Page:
Materialistic Disenchantment


A cocktail reception for German Hardware Manufacturer FSB during the International Contemporary Furniture Fair (ICFF) and New York Design Week.

E.R. Butler & Co. hosts a reception for German hardware manufacturer FSB from 7-9 pm on Saturday May 16th at the E.R. Butler & Co. showroom, 55 Prince Street, between Lafayette and Mulberry Streets. The exhibition will remain on view until June 31st.

Ophelia, the pre-Raphaelite masterpiece by John Everett Millais, serves as the inspiration for the FSB exhibit, Materialistic Disenchantment. Ophelia is the doomed heroine in Shakespeare’s Hamlet, who drowns, heartbroken and mad. A question surrounds her death: was it an accident or a suicide?

Elle Muliarchyk’s photograph for the event’s invitation evokes Millais’s Ophelia – a woman appears drowned and dead, a silvery stream of unfinished FSB handles surrounds her.

Materialistic Disenchantment considers the theme of drowning as it pertains to design today; everything seems over-designed. Have we suffocated the object with our over-exuberance? If so, is this an opportunity for rebirth – a renaissance in which we can return to basics and embrace simplicity again?

This weekend, the 30-foot long glass storefront at 55 Prince Street will be transformed into a “pre-design” utopia. The bases of the rich walnut display cases will be replaced with stainless steel liners and filled with water, wisteria and grape vines, curly willow, pine needles and nuts. The fluvial wetlands will create a tentative foothold for (taxidermied) woodland fauna, such as raccoons, skunks and squirrels. Raw cast aluminum FSB handles – with sprues still attached – will appear semi-submerged in the organic setting.

The FSB lever handle, design number 1147, is the company’s logo and echoes the lever designed in 1927 by Austrian philosopher Ludwig Wittgenstein for his sister’s home in Vienna. The handle represents the epitome of minimal design. It took Wittgenstein well over a year to reduce a handle to its absolute essence, much like many other aspects of the architecture. “My ideal,” he wrote, “is a certain coolness. A temple providing a setting for the passions without meddling with them.”

FSB has made available more than 800 raw castings of this iconic handle to be distributed at Materialistic Disenchantment.


FSB, GmbH was established over 120 years ago in Brakel, Germany, originally manufacturing furniture fittings. In 1910, FSB produced its first door hardware, and since then has become one of the leading manufacturers of architectural hardware in Europe. They currently produce over 10,000 products in aluminum, stainless steel, and brass.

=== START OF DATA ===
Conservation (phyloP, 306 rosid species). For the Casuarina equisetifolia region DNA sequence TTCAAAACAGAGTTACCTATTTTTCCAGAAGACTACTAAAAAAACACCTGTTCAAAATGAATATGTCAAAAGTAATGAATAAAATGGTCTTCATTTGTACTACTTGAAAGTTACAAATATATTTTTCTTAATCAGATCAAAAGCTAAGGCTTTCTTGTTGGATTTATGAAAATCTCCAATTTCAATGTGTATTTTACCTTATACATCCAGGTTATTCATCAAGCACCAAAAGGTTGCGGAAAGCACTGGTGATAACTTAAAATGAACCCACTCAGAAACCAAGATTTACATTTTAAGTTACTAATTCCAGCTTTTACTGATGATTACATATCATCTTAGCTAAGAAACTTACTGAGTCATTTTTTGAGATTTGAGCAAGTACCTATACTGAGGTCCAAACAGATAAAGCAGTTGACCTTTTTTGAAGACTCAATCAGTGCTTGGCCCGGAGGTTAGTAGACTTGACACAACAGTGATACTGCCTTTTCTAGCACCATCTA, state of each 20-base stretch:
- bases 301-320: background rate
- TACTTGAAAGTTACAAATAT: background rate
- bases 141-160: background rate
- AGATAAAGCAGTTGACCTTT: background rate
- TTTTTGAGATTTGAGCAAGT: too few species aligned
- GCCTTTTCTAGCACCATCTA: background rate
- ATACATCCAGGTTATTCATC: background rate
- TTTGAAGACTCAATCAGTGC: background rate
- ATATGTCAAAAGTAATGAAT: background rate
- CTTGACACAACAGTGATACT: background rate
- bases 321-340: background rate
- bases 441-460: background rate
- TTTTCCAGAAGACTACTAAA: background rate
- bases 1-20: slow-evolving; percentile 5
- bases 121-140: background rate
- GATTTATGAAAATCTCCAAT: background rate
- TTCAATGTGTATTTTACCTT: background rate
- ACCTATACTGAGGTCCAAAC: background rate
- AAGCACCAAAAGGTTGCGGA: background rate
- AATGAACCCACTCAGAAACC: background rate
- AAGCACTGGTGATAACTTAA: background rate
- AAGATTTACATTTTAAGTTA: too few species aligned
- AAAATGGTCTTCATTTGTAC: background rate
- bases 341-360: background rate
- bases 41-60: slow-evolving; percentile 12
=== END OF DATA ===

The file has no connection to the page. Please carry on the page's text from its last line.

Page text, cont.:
Further information regarding FSB products for the International market may be found on the following website:

FSB’s North American subsidiary combines German design with American locking technology and distributes FSB products within the United States, Canada, Mexico, and Central and South America.

Further information regarding FSB products for the North American market may be found on the following website:

E.R. Butler & Co.

E.R. Butler & Co. is a premium quality custom manufacturer of fine architectural, builders’ and cabinetmakers’ Early American, Federal and Georgian period hardware for doors, windows and fine furniture.

Further information regarding E.R. Butler & Co. products may be found on the following website:

New York Design Week / International Contemporary Furniture Fair (ICFF)

The 21st annual International Contemporary Furniture Fair (ICFF) May 16-19, 2009, will convert New York City’s Jacob K. Javits Convention Center into a worldwide wonder for design disciples. North America’s singular showcase for contemporary design, the fair draws the most intrepid seekers of design truth and design trends to an extraordinary exhibition of the most inspired models of design on the forefront, as well as thought provoking programs and a schedule of supplementary exhibits and features.

Architectural Hardware
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